The silence came first. The only thing that could be heard were Muslim prayers blasting from a radio in the bodega across the street. My neighborhood had never been that quiet. Unless you count the winter nights somewhere between dusk and dawn.
Lights flickered like mad for hours, everything was prepared just in case. The wind a resounding roar that rattled the glass and the trees in the courtyard. But that was it in my neck of the woods. When it was deemed safe to go out I do what I normally do. I donned my sneakers and starting walking.
Walked over one hundred and twenty blocks down and back, addresses in my pocket to help guide me as I bounced back and forth from East to West to bang on windows and climb up stairs in the dark to check on elderly friends of mine. Passed banks running out of money, passed the ambulance stuck in a slow ride down Broadway even with a police escort. Passed the tourists that could turn a dangling crane on 57th street into an attraction. In one building the doorman refused to let me climb over twenty flights of stairs to check on someone out of safety concerns but was kind enough to take a note up to the spunky lady on the 20th floor whose smile and laughter masked a deep pain and fear of getting old. In another building the super offered me a slice of pizza on the way out. I smiled and declined saying others needed/wanted it more than me.
Lights come on. Phone call from the boss out in Queens. " Get your rest cause you're gonna need it."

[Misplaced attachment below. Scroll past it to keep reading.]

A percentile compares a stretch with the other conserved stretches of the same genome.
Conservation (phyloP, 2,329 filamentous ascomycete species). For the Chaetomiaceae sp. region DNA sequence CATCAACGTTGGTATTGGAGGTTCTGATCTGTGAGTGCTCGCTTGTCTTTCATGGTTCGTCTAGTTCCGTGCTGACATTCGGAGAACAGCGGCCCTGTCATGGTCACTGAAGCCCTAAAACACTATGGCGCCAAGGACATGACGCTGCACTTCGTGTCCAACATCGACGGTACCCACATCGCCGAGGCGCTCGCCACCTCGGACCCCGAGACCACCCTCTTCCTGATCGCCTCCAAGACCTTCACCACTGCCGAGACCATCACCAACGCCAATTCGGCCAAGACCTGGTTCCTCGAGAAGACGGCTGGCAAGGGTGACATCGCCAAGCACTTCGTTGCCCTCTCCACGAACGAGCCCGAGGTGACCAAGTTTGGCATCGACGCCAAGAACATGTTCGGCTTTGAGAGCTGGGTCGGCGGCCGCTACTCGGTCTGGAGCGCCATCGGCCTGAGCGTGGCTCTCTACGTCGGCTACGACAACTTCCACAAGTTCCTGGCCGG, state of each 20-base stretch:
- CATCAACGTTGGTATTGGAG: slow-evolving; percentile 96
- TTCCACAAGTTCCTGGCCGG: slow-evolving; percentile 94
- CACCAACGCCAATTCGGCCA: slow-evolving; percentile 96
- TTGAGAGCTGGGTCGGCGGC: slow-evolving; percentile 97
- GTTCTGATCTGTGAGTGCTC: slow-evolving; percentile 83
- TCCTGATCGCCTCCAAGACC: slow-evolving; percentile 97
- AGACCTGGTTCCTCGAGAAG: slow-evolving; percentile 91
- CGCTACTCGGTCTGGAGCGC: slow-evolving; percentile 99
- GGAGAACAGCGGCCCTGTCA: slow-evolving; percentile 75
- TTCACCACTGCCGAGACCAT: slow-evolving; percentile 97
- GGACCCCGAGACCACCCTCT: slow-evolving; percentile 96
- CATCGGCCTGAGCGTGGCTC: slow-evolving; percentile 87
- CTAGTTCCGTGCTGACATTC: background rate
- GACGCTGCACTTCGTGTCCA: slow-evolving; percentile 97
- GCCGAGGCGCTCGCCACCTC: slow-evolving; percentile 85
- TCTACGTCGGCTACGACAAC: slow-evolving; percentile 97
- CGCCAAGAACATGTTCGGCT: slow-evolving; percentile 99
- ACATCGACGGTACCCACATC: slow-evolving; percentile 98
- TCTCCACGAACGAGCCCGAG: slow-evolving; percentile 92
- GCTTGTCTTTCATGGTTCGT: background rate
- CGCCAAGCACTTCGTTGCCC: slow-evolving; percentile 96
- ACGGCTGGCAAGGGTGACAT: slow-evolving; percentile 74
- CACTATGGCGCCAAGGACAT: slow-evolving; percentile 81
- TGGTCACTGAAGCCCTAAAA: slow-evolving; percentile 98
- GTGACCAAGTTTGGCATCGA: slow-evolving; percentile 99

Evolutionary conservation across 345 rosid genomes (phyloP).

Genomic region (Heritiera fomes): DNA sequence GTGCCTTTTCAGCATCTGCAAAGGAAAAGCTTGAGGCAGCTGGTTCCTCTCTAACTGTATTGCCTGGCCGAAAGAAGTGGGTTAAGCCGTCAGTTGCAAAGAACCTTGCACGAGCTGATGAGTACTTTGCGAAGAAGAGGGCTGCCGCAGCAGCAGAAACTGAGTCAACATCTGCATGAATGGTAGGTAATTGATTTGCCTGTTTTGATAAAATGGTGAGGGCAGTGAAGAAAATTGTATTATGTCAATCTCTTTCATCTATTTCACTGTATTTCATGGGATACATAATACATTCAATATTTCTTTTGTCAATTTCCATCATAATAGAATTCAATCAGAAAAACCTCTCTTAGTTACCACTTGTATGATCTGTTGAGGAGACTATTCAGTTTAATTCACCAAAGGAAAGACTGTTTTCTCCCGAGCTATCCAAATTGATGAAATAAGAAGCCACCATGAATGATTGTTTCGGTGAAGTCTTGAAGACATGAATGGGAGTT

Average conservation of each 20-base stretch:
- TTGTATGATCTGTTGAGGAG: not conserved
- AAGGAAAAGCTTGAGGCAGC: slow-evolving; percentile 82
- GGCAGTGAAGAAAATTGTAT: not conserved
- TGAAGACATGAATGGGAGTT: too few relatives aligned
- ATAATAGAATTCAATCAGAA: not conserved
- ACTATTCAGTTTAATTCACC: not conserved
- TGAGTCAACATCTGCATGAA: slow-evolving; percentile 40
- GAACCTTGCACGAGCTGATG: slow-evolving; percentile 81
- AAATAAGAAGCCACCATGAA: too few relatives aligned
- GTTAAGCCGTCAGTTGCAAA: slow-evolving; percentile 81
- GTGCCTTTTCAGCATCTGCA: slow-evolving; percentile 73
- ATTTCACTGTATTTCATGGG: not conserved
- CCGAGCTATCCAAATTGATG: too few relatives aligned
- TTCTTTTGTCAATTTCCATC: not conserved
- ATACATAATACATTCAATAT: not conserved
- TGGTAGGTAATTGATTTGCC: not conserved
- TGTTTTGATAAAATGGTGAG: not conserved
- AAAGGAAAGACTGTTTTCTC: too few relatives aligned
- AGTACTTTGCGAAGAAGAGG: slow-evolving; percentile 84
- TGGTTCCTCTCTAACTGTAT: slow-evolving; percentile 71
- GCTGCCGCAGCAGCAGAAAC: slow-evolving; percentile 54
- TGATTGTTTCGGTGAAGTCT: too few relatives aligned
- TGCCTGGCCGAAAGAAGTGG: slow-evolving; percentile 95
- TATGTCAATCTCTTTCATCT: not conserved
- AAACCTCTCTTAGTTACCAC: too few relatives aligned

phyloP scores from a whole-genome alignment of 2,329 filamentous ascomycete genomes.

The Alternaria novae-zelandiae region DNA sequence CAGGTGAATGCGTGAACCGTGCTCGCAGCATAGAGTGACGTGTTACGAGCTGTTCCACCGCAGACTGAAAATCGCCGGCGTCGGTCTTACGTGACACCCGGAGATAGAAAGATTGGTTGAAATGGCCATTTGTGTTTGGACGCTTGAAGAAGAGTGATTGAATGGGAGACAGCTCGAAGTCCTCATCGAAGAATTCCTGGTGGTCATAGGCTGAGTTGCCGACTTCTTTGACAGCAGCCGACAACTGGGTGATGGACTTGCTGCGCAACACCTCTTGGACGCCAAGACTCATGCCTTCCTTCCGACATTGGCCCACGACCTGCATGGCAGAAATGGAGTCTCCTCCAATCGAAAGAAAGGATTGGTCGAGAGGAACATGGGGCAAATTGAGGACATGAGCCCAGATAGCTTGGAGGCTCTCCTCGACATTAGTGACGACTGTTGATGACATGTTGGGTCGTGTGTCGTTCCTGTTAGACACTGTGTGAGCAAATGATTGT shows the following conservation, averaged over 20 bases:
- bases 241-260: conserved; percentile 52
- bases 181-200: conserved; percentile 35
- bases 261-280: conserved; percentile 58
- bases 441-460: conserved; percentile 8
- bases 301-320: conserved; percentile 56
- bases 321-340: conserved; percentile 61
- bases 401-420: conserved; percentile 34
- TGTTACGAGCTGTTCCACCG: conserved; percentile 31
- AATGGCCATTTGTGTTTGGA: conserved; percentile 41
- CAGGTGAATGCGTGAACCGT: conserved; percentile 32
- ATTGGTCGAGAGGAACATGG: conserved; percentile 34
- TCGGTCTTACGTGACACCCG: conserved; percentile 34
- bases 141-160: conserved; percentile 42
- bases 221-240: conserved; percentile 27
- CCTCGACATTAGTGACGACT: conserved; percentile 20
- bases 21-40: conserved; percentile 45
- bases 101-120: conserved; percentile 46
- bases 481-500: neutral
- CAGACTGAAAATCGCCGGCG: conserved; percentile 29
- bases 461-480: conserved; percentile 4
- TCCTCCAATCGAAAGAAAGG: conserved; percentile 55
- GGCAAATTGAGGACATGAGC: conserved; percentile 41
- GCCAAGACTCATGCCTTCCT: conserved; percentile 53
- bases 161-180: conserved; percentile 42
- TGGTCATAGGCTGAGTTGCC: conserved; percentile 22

Can't go back to the office cause thirty feet of water flooded the basement and over twelve in the lobby. Have to relocate a portion of 6000 employees with no space to put them. Chaos on the first day as more and more people show up with heartbreaking and humbling stories.
My house was surrounded by seven feet of water. Is it hot in here? Maybe I feel that way cause my house still doesn't have power.
I have my parents and my brother staying with me. They both lost their houses, one to the storm surge the other caught on fire. I'm just happy and grateful to be here.
When we went to my mother's apartment, it was surreal. Everything looked normal except it was soaked and thrown in disarray. Except for the little angel on top of the bookcase. Lady stood her ground.
Bouncing between New Jersey and Brooklyn to help create some sense of normalcy. First time out there my boss gave me a ride.
" I hope this isn't an indication on how the day is going to be." He says. "On the highway I got a flat tire, then my son says he can't find his cellphone ( it was found in the house, after he suspended service) and now I need to get gas. I passed/called over twenty stations and none have any. I really don't wanna go all the way to White Plains."
" What about New Rochelle?" I ask as I pull out the phone that knows how to do more things than I can think of. Boss doesn't hear me, lost in his frustration. I call one gas station listed on Main Street. " Hi. Do you have gas?"
" YES! YES! WE HAVE GAS! COME UP! NO LINES!". I hadn't even hung up and he was racing towards the expressway.
" How is that possible?! I call twenty and you call one and find one!" A grin spreading across his face.
" It's gonna be a good day."
The light comes one step at a time.
The Village Den - *VANISHED* David Sigal on Twitter lets us know the sad news that the Village Den has closed. *photos via David Sigal* I was dreading this inevitability....
3 days ago